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March 1, 2020 | By Jay Ashbaucher

Jesus said the words of this article’s title when, after a 40-day fast, he was tempted by Satan to turn stones into bread in order to satisfy his hunger, and prove to himself that he was God’s son. Instead of physical food alone, Jesus said that we live by every word that proceeds out of the mouth of God (Matthew 4:4). The Apostle John tells of a series of events where Jesus teaches on this subject (John 6). It all began with Jesus’s compassion to feed a large group of hungry people. Jesus, using a few loaves of bread and a couple of fish, amazingly multiplied them into enough food to satisfy the thousands of people who came to hear him talk. There were a number of responses that came out of this event.

First, the people were reminded of what their scriptures foretold concerning a prophet they were to listen to when he came. Based on the miracle he just did, they were convinced he was that prophet.

Second, they wanted to take him and make him king to rule over them, to free them from an oppressive government, and provide for them a good and prosperous life. This was their picture of a Messiah who would one day come and accomplish these things to save them.

Third, knowing their intentions, Jesus withdrew from them and went elsewhere. They could not find him, so they began searching for him, soon to find him in a location some distance from where they were. At this point, Jesus probably offended them, saying they were seeking Him for the wrong reasons. In essence, he said that they were seeking him because they experienced how he satisfied their physical hunger and they only wanted him for the physical benefits he could supply. They believed he could give them a good life, meeting all their wants, needs, and wishes. They saw him as a government leader who would give them everything they wanted.

How much do we see this in our world today? In many places around the world people who are dissatisfied with their leaders cry out for a change in government. Such unrest often leads to fighting and sometimes even wars to overthrow those who fail to give them what they want. There is an increasing cry in America from a generation of people who feel entitled to a better life, people struggling to make ends meet. We want a government that can guarantee and satisfy our wants, needs, and wishes. Actually, we all want this, whether rich or poor. We all look to government as our savior, promising to fulfill our needs. It was no different in Jesus’ day. Good government was the answer to their problems. Why not? There is some truth to that.

However, Jesus tried giving the people a newer, bigger, and truer perspective. He told them not to work for material needs and wants that only get you so far and fail to meet real and unseen needs in the end. Work for what I (Jesus) can give you, the food that endures to an eternal kind of life, that which I came to give to all humankind. “The work of God”, said Jesus, “is to believe in him, the one God sent to you.”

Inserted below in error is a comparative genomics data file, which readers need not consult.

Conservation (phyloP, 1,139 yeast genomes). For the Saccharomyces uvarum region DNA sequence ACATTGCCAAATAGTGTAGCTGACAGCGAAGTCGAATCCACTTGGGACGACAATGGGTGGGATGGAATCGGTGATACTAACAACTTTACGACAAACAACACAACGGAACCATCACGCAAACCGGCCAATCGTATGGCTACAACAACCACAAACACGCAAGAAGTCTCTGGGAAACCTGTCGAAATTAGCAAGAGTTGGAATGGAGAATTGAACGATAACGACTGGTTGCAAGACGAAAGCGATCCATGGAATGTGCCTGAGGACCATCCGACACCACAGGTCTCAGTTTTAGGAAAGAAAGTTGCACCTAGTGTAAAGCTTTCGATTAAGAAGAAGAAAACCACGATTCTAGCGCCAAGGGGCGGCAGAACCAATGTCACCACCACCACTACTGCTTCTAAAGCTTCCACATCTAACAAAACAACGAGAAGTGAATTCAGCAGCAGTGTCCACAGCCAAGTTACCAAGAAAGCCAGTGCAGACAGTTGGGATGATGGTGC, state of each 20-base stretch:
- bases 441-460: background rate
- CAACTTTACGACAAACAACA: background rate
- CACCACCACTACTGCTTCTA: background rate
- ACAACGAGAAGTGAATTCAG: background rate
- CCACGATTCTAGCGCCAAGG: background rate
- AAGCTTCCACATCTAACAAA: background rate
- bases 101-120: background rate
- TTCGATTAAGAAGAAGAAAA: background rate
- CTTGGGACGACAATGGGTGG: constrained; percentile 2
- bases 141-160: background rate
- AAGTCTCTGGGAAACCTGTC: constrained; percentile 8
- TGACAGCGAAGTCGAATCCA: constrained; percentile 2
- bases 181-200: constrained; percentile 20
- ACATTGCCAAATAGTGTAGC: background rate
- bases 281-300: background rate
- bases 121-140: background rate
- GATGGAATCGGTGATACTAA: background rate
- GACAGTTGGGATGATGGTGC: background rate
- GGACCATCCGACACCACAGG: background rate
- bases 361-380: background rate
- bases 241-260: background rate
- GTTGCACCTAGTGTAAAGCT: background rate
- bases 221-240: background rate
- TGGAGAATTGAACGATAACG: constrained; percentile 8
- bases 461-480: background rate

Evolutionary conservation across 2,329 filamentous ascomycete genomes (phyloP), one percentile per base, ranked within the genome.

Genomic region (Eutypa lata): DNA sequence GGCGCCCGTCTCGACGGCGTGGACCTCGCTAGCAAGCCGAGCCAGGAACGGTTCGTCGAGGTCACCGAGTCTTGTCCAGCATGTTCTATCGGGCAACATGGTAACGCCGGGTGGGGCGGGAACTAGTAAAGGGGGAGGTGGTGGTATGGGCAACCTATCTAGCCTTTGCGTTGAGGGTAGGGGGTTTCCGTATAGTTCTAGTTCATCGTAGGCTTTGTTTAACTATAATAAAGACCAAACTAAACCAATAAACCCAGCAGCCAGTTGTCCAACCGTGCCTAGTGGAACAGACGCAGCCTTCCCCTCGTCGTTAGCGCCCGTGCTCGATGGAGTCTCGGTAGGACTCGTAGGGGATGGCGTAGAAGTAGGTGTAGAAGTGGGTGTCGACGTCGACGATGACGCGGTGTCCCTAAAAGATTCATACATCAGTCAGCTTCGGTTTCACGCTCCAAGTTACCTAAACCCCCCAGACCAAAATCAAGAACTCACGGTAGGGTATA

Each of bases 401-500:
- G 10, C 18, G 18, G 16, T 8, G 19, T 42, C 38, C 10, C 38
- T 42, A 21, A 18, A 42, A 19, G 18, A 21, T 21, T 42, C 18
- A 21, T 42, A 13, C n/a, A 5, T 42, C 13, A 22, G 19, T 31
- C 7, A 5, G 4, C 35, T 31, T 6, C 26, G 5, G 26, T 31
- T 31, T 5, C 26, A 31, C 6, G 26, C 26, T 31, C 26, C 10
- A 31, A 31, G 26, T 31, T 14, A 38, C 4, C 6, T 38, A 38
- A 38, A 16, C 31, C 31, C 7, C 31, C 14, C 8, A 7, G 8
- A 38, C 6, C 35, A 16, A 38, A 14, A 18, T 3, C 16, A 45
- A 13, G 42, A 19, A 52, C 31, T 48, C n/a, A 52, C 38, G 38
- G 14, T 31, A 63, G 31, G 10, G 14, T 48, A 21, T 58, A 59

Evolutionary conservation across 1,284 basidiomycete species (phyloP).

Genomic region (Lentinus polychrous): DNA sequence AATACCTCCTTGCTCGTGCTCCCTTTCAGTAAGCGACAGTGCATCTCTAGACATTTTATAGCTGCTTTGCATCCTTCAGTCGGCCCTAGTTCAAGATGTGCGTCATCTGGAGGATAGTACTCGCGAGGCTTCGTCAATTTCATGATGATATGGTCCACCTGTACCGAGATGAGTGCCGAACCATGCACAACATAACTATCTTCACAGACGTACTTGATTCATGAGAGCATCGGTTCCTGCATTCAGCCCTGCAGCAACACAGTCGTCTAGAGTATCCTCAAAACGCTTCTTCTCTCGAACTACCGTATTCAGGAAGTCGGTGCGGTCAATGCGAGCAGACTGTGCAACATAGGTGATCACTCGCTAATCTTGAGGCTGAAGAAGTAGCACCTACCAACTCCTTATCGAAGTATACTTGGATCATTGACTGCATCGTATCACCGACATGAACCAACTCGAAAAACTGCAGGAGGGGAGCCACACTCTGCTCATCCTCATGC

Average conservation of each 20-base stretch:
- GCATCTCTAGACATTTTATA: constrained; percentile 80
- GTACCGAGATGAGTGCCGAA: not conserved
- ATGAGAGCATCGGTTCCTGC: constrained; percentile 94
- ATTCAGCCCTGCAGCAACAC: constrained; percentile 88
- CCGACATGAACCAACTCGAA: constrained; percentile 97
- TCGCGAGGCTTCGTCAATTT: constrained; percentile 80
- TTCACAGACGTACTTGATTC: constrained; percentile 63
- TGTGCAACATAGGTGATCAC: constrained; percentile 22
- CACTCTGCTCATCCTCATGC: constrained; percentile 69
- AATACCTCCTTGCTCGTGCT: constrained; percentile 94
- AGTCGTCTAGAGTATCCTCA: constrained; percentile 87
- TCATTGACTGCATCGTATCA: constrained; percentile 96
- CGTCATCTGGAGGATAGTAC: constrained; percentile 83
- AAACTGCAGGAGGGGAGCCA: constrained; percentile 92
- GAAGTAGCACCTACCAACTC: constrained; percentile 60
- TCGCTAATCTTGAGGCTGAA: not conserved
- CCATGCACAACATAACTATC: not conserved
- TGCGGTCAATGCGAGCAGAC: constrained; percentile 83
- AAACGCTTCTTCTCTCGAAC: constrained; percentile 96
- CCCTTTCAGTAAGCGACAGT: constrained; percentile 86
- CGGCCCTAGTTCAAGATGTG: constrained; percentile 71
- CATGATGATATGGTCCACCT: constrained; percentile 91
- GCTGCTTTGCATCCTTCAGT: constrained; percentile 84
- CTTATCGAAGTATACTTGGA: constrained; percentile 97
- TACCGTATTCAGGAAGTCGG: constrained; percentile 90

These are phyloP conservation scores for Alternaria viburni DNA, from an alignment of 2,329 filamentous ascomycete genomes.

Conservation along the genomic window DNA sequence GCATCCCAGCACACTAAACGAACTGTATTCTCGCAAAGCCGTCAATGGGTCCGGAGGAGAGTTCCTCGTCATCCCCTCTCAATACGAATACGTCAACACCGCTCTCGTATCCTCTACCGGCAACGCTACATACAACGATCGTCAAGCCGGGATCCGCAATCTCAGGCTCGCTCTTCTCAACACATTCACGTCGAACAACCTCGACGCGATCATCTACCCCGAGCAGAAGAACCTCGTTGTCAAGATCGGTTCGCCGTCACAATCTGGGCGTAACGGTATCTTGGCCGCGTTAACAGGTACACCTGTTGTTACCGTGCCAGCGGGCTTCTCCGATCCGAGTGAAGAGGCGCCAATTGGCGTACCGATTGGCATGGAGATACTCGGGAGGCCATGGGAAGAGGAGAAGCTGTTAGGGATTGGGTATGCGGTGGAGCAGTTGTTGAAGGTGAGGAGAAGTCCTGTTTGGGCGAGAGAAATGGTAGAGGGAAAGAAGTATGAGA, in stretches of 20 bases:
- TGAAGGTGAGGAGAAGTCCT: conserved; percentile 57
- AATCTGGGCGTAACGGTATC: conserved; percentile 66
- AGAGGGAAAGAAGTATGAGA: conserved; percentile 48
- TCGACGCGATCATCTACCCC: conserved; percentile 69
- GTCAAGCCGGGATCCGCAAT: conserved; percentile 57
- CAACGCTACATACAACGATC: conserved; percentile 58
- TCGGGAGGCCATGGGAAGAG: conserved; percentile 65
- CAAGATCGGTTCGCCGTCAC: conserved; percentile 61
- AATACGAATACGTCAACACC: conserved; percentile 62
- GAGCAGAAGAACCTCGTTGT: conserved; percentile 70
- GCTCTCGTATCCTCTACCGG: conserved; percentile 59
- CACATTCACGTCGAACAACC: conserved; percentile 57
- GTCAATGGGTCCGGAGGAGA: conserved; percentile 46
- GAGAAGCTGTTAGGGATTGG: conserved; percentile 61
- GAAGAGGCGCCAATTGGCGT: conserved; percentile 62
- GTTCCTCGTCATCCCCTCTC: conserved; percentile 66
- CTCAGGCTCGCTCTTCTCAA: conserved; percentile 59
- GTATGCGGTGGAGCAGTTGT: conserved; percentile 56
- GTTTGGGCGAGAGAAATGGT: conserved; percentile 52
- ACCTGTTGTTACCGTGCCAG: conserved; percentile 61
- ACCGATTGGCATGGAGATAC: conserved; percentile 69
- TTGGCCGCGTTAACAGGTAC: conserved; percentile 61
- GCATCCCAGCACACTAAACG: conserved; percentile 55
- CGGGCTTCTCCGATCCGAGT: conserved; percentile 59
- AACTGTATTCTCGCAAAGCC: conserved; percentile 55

The fourth thing that happens in John’s telling of the events is that people begin to ask Jesus questions. A discussion results in which Jesus declares that he is the bread of life, the one God sent from heaven to give life to the world. What follows are various responses to Jesus’s claims. Some who saw him perform his bread and fish miracle wanted more signs that he was speaking the truth. Jesus said, “You have seen me and yet you still do not believe.” Religious leaders listening to the conversations were upset with Jesus because they thought his claims were outrageous since he was only a man no different from them. Jesus proceeds to tell these people a real reason for their unbelief.

Again, Jesus tells listeners the truth about who he is and offers new life to all who believe in him. He stays with the analogy of eating food to satisfy their need for continued physical life, by using eating his flesh and drinking his blood as the way to experience spiritual life. At this statement, many former followers and certain others reject him and refuse to listen to him anymore. At the end of these events, after many had left him, he says to his close disciples, “Do you want to leave also?” “No”, they say, “who or what else can offer such a thing?” They would stick with him and keep learning. Jesus then explains the spiritual meaning of his words so that those who want to understand can do so.

It seems that people, including Christians, have misunderstandings about lots of things concerning Jesus and Christianity. We all tend to settle on our misunderstandings rather than to question and pursue a topic to learn the truth. Jesus must certainly know that the only people who will come to have the kind of life worth having are those who don’t quit when they hear something they don’t like or disagree with, but choose to pursue it to learn the truth. These are the ones who will be blessed with the results of their honest and sincere searching. We do not live on bread alone. What does that mean? Who cares to know?

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